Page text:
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Morning clouds/virga

Got home to Huntsville, AL at about 5:30 am (04/16) following a gig in Knoxville, TN area. The first dawn showed some interesting cloud formations that caused me to dig out the videocam and film for about ten minutes prior to sunrise.

These were smaller than even small cbs, but they rose to apparent mid-level before spreading into 'anvil' stuctures, some with an overshoot bubbling in the middle, and all had appendages beneath (non-rotating) that looked like virga in the dimmest light. But as daylight increased, the 'virga' began to look more like a vertical cirrostratus texture beneath the parent clouds---and in one case, a spray was visible shooting out the top of the formation.

Some dangled tendrils, others had structures that resembled keels beneath ocean-racing sailboats Due to my antique computer, I'm unequipped to post a capture.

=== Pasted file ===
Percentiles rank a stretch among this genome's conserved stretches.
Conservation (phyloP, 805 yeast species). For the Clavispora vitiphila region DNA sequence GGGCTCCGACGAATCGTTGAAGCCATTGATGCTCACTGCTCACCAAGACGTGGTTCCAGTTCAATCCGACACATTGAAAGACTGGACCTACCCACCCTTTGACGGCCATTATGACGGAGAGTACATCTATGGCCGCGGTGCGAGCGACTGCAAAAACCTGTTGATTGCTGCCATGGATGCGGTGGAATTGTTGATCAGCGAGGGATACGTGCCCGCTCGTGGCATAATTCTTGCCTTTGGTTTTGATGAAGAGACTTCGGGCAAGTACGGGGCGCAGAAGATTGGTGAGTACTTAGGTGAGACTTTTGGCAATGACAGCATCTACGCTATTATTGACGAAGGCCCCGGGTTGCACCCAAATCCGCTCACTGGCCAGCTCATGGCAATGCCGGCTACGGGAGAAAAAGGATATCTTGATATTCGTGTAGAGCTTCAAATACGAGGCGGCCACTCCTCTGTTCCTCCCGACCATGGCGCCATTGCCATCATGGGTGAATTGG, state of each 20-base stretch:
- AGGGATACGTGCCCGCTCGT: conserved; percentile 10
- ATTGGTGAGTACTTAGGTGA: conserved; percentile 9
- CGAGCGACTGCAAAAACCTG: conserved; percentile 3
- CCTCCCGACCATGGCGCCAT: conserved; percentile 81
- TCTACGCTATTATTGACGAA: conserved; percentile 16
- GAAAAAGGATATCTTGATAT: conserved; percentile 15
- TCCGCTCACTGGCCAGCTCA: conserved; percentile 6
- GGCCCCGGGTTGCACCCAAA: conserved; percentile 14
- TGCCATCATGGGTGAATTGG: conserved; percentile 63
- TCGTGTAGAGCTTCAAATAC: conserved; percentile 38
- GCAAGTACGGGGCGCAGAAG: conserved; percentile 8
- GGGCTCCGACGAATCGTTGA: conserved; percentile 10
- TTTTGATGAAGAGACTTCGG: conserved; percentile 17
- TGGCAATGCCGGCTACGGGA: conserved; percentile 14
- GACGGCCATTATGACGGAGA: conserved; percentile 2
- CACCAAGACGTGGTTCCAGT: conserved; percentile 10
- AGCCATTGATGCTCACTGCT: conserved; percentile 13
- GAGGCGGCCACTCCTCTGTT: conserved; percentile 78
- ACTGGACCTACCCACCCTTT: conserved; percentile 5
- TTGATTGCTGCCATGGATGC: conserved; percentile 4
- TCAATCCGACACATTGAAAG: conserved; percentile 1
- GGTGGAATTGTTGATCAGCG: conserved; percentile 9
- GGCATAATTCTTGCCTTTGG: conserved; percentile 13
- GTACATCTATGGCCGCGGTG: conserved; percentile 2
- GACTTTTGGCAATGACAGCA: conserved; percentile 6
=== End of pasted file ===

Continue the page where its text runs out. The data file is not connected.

I checked the ridge radar, but ground clutter and a few very light blue patches were all that was there.

There was nothing severe about this scene other than its beauty. Can anyone analyze conditions at that time and respond with an idea of these formation's classifications? I recognize that much more important events are occuring today.

Thankfully, I've been asked to bring my lone tornado footage from 04/07 to the HSV NWS office this week and I'll hope to get an explanation of what was going on. I had noted in one of today's forcast threads a concern that this area would be under a risk were it not for an 850mb cap holding things down. These things sure looked like they wanted to be convective, if indeed they weren't---though on a miniature level.

Happy Easter to anyone celebrating.
Do you have any photo of them? Or better find a similar pic on the web, that would help I guess.

It sounds to me that you saw "castellanus" forms...